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'Eggs, meat, milk essential for ending malnutrition, especially in kids'

A more balanced, sustainable approach to consuming food from livestock -- one that meets nutrition needs and focuses on local production methods -- is essential for delivering on global commitments to combat malnutrition in all its forms, said a comprehensive report released on Wednesday from UN Nutrition.

Updated Jun 09, 2021 03:45 AM

'Eggs, meat, milk essential for ending malnutrition, especially in kids'

While acknowledging key health and environmental challenges linked to overconsumption, the analysis also shows that livestock can provide nutrient-dense foods for addressing undernourishment that causes stunting in approximately 22 per cent of young children worldwide and health risks at other key stages of life, especially for pregnant and lactating women.

The report, "Livestock-Derived Foods and Sustainable Healthy Diets", includes contributions from experts at the World Food Programme (WFP), the World Health Organization (WHO), the International Livestock Research Institute (ILRI), the Food and Agriculture Organization of the United Nations (FAO) and the International Fund for Agricultural Development (IFAD).

It seeks a more informed conversation about the role of livestock-derived foods in the world today by exploring the scientific evidence behind their risks and benefits, including their value during "critical life stages": six months of age through early childhood; at school age and in adolescence; and during pregnancy and lactation.

"Overall, the evidence shows that context is key when we consider the role of food from livestock in our diets," said UN Nutrition Executive Secretary Stineke Oenema, who coordinated development of the new paper.

"They have serious consequences for human health if they are absent from or deficient in the diets of certain vulnerable groups, or if consumed to excess by others."

But when it comes to addressing undernutrition, the report finds that food from livestock can play a powerful role.

"If we want to provide healthy diets for vulnerable children and pregnant or lactating mothers, which is where you see the worst impacts of malnutrition, the scientific evidence is clear: Food from livestock provides benefits that are very hard and sometimes impossible to replicate solely with plant-based foods," said Lora Iannotti, Director of the E3 Nutrition Lab in Washington University in St. Louis.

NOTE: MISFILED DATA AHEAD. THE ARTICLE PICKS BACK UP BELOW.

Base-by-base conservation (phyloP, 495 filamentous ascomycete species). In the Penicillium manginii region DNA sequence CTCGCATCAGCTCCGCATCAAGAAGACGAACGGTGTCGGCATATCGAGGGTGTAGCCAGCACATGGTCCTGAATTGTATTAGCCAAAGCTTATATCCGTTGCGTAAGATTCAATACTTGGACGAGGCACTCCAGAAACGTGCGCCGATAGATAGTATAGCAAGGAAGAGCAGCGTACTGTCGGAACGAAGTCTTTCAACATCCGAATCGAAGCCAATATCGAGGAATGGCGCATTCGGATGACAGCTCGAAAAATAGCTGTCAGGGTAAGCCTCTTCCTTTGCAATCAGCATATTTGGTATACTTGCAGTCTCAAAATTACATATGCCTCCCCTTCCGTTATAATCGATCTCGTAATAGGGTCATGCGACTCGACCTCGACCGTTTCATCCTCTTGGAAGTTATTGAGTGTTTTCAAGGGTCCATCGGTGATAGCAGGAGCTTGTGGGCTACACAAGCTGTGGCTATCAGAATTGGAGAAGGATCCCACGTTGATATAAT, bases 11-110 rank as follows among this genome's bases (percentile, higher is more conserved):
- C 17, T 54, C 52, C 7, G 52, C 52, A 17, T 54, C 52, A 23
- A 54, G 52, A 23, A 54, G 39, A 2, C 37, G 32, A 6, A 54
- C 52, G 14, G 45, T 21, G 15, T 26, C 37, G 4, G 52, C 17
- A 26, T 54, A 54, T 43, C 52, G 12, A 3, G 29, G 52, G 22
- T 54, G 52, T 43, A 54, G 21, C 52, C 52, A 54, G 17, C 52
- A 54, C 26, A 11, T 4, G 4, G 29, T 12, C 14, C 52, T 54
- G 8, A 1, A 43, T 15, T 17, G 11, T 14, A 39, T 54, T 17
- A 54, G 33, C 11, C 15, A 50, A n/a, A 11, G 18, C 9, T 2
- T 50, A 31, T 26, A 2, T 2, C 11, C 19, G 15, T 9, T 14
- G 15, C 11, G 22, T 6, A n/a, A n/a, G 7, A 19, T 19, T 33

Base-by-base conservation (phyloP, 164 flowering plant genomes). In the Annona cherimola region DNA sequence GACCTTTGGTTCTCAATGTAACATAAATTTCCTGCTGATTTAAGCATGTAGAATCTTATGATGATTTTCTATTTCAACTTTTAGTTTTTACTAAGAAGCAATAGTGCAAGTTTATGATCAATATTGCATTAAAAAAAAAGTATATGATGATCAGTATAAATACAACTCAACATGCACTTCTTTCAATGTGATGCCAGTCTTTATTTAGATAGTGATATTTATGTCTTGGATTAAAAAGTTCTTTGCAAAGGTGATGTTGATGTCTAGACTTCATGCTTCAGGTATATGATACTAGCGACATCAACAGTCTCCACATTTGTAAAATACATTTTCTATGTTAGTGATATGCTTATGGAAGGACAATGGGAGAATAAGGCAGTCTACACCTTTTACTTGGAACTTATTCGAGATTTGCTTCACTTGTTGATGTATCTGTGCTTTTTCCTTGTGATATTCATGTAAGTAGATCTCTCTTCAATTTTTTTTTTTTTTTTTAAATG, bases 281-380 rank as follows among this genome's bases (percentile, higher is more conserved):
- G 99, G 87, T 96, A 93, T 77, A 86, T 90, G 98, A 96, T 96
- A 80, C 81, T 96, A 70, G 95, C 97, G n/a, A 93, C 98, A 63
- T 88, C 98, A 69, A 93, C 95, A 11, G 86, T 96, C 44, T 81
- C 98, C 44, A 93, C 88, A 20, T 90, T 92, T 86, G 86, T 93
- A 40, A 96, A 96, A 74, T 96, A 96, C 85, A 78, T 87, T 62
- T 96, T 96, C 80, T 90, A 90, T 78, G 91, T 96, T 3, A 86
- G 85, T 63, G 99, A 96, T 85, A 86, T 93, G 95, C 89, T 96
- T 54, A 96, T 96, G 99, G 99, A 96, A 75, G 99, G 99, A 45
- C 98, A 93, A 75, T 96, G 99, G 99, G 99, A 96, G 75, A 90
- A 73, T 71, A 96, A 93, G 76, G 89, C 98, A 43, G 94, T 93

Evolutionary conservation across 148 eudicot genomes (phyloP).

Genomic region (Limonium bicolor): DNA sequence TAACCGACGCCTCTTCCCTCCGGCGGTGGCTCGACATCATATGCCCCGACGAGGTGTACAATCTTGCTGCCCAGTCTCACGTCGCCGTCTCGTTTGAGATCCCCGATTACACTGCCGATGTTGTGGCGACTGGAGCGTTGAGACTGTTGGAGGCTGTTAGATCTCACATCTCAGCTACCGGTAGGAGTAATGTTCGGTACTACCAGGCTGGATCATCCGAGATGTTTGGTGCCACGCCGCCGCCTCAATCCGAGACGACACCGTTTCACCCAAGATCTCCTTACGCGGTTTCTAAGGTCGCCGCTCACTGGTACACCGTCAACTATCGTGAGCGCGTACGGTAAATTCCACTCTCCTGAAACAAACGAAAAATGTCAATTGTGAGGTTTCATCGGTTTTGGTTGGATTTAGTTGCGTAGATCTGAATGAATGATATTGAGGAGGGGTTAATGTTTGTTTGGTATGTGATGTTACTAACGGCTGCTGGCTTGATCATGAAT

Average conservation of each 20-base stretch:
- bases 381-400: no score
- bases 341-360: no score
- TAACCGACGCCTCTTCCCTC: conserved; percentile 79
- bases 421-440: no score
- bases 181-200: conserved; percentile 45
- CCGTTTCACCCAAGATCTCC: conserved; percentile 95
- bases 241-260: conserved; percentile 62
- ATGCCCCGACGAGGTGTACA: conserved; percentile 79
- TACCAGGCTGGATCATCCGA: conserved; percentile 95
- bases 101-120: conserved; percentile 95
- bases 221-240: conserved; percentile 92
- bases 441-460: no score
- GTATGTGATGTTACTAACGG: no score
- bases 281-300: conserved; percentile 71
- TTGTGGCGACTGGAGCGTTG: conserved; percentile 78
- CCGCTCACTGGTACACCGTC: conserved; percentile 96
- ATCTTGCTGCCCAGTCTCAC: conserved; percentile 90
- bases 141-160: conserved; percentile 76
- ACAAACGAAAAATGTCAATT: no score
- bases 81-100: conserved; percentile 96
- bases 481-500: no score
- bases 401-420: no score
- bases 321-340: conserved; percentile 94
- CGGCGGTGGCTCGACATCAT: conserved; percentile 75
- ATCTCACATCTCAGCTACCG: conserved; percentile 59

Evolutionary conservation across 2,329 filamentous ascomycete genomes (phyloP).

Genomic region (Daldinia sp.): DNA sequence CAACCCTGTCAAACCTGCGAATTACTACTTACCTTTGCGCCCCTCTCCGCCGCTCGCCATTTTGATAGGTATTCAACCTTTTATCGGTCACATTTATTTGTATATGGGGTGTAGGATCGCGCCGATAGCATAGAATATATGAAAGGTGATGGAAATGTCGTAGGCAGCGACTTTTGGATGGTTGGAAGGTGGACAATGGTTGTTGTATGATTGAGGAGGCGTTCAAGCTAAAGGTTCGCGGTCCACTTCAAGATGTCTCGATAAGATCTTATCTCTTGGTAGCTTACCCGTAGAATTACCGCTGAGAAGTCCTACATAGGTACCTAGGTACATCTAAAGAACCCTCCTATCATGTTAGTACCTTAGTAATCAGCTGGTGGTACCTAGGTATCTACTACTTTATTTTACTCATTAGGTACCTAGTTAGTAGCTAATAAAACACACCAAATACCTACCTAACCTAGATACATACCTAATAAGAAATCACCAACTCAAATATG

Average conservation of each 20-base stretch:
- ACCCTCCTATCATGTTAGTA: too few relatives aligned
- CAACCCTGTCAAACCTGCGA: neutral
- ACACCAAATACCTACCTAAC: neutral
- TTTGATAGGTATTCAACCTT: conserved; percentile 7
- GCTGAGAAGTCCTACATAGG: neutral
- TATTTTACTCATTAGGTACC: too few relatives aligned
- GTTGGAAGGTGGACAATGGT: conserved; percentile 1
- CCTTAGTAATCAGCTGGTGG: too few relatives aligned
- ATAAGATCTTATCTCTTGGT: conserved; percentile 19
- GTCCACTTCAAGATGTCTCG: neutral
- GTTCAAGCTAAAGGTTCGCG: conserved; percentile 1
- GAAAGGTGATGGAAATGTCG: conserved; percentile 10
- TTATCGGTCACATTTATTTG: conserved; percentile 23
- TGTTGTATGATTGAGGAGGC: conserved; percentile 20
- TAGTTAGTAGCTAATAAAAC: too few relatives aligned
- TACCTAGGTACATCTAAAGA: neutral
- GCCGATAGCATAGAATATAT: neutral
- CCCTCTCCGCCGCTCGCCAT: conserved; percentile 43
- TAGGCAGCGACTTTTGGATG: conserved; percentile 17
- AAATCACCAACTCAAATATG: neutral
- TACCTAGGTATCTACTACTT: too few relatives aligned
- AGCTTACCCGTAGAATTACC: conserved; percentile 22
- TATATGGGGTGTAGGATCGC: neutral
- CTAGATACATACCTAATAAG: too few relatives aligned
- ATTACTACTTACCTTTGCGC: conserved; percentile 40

"That doesn't mean you dismiss chronic disease and environmental problems linked to livestock foods, which can be significant," added the lead author of the report.

"But you also cannot neglect the fact that insufficient access to livestock or animal-source foods more broadly is a major factor behind high rates of malnutrition that persist in many parts of Asia and Africa."

The report seeks to inform the discussion about livestock impacts on human health and the environment by presenting evidence of how risks and benefits vary considerably depending on consumption patterns, time of life and production practices.

The report shows that some parts of the world eat too much food from livestock and other regions not enough.

For example, global statistics documenting a decades-long surge in consumption of livestock products fail to capture how that growth has been driven largely by middle-income countries. The report also highlights the nutritional divide between regions and populations where people eat a lot of livestock products and those where they do not.

In 2018, the average European consumed 69 kilos of meat, seven times more than the average African --though disparities exist even within high income countries.

The evidence also indicates that there are health consequences to overconsumption of livestock products, particularly processed meat. This underscores the need for policy and other measures, such as national dietary guidelines, to reduce consumption in populations that eat too much of livestock-derived foods.

However, the biggest dietary health issue for some groups today is undernutrition, which could be solved in part by greater access to livestock foods.

Recent estimates from the WHO, UNICEF and the World Bank show that, in 2020, 149 million children under five -- more than the population of France and Germany combined -- were stunted due to lack of basic nutrients, compared to 39 million children who were overweight.

And the impact of the COVID-19 pandemic is expected to greatly intensify undernutrition.

Disclaimer: This story is auto-aggregated by a computer program and has not been created or edited by FreshersLIVE.Publisher : IANS-Media